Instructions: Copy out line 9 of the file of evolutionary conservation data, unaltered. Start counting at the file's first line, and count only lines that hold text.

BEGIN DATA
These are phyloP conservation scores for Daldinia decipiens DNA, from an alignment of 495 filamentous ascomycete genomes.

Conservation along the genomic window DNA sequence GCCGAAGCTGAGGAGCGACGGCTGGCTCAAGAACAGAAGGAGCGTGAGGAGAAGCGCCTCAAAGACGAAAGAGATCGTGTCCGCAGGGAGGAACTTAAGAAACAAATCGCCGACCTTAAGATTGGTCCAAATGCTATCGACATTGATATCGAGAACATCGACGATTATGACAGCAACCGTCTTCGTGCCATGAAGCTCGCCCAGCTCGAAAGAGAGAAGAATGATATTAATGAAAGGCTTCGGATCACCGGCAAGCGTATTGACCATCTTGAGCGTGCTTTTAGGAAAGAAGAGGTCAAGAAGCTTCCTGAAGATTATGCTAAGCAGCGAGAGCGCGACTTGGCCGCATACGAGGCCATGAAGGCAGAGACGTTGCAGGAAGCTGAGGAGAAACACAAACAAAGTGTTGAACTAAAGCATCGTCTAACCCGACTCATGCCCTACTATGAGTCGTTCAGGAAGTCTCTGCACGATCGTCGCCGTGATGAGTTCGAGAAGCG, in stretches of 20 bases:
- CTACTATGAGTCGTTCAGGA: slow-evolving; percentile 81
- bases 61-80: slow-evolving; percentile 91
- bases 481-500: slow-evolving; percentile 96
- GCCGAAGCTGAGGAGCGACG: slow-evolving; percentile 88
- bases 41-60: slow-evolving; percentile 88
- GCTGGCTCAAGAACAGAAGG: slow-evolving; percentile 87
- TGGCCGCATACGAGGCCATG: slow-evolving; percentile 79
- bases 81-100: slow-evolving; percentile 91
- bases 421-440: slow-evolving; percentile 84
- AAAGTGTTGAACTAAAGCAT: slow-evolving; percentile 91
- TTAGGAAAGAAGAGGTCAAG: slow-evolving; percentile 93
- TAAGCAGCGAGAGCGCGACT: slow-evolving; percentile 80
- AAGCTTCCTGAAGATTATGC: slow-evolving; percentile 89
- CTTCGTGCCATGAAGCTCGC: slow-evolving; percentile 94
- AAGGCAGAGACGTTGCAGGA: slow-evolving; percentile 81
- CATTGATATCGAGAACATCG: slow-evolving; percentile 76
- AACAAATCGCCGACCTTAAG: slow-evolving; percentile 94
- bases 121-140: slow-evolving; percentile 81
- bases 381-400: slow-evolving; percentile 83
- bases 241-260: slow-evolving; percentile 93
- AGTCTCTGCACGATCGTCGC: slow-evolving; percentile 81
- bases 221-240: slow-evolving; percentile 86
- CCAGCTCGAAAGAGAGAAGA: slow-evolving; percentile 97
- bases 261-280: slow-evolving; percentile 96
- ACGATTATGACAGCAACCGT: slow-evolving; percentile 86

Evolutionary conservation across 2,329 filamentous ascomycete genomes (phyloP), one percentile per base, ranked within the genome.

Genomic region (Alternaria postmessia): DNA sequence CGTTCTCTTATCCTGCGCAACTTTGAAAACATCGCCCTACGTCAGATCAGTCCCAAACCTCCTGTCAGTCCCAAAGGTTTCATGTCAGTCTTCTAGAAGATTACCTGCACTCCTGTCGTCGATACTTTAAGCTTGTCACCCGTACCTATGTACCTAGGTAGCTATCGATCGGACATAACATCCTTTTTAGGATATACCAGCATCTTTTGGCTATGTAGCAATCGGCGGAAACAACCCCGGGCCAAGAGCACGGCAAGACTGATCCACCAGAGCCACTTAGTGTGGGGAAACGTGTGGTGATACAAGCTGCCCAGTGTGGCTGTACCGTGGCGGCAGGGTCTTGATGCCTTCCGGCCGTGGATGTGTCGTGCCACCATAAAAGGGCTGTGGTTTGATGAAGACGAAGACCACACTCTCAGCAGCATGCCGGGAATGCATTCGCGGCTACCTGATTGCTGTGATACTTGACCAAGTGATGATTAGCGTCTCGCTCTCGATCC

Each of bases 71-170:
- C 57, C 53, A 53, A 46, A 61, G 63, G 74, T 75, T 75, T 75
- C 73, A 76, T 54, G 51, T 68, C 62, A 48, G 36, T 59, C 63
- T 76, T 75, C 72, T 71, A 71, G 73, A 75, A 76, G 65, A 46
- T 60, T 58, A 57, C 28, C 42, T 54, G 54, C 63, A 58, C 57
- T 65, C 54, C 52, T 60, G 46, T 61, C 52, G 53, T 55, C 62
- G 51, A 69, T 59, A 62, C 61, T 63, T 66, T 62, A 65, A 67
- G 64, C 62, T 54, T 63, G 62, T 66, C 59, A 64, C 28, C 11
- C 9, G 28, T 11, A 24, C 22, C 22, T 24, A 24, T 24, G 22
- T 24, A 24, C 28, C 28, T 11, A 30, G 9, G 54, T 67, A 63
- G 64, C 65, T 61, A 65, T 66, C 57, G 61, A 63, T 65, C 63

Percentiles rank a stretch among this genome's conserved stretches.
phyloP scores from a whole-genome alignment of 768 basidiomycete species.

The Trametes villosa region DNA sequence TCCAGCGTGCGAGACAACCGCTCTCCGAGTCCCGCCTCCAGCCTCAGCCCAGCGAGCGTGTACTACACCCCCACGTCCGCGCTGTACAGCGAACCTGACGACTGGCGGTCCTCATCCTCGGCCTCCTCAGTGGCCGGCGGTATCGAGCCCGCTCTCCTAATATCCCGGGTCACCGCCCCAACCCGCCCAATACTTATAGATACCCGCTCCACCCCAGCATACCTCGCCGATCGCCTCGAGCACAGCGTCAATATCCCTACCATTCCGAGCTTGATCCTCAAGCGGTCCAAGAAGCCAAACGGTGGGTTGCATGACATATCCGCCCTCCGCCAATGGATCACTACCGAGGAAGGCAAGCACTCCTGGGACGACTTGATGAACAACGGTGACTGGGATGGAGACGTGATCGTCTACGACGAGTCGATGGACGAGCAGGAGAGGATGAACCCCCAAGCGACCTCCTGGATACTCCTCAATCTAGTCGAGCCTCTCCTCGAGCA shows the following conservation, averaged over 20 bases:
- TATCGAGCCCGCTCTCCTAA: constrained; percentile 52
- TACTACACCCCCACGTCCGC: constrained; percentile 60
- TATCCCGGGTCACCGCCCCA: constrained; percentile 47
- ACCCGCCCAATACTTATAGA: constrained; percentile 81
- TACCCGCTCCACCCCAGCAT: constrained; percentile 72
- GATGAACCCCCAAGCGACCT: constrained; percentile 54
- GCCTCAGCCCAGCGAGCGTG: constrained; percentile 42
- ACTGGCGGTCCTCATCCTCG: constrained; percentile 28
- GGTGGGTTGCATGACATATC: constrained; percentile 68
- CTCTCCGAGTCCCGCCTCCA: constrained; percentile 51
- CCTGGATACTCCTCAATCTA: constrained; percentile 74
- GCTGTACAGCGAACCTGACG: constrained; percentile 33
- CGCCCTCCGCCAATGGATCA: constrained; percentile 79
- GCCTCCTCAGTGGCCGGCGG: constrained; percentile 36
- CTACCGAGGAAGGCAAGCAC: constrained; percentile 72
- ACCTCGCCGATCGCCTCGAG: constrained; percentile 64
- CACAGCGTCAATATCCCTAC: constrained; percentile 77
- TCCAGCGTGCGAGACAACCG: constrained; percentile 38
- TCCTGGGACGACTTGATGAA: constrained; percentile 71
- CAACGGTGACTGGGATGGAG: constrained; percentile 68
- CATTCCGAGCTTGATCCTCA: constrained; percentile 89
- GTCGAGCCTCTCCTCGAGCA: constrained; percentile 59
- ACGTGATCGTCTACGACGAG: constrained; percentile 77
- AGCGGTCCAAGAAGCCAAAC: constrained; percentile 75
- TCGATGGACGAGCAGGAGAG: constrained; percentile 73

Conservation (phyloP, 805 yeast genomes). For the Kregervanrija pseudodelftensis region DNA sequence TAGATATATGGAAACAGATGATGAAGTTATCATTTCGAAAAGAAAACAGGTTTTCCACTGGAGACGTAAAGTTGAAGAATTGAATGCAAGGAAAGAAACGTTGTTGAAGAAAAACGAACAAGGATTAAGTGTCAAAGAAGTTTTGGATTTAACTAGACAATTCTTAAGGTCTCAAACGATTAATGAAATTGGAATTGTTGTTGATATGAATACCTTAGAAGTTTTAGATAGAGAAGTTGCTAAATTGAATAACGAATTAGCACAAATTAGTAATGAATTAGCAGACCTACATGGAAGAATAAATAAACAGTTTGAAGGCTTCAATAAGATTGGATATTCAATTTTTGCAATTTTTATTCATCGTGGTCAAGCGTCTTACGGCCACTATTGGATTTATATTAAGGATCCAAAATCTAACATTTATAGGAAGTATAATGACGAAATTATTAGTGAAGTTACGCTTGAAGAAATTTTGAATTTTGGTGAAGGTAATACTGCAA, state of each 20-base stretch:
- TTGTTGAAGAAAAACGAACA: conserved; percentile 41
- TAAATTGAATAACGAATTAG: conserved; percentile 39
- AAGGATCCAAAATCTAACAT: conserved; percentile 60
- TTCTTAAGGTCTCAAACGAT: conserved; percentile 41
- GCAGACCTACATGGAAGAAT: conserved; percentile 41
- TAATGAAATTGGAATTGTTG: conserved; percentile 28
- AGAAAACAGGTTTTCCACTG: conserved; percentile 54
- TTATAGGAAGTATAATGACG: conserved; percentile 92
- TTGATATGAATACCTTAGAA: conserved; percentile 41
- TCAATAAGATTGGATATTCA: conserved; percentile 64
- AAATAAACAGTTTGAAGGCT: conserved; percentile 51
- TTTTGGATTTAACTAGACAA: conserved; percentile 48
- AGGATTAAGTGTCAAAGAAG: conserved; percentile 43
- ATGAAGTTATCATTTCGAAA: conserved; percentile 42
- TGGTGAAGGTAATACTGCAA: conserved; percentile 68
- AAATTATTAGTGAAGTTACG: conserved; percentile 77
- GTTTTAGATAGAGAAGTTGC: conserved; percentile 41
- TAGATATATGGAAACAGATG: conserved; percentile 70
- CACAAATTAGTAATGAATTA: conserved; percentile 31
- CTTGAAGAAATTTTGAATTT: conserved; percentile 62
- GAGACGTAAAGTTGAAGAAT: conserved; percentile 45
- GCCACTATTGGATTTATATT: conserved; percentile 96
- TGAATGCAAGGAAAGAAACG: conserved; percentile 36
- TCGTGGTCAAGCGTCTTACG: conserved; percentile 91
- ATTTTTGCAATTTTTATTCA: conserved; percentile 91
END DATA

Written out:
- TGGCCGCATACGAGGCCATG: slow-evolving; percentile 79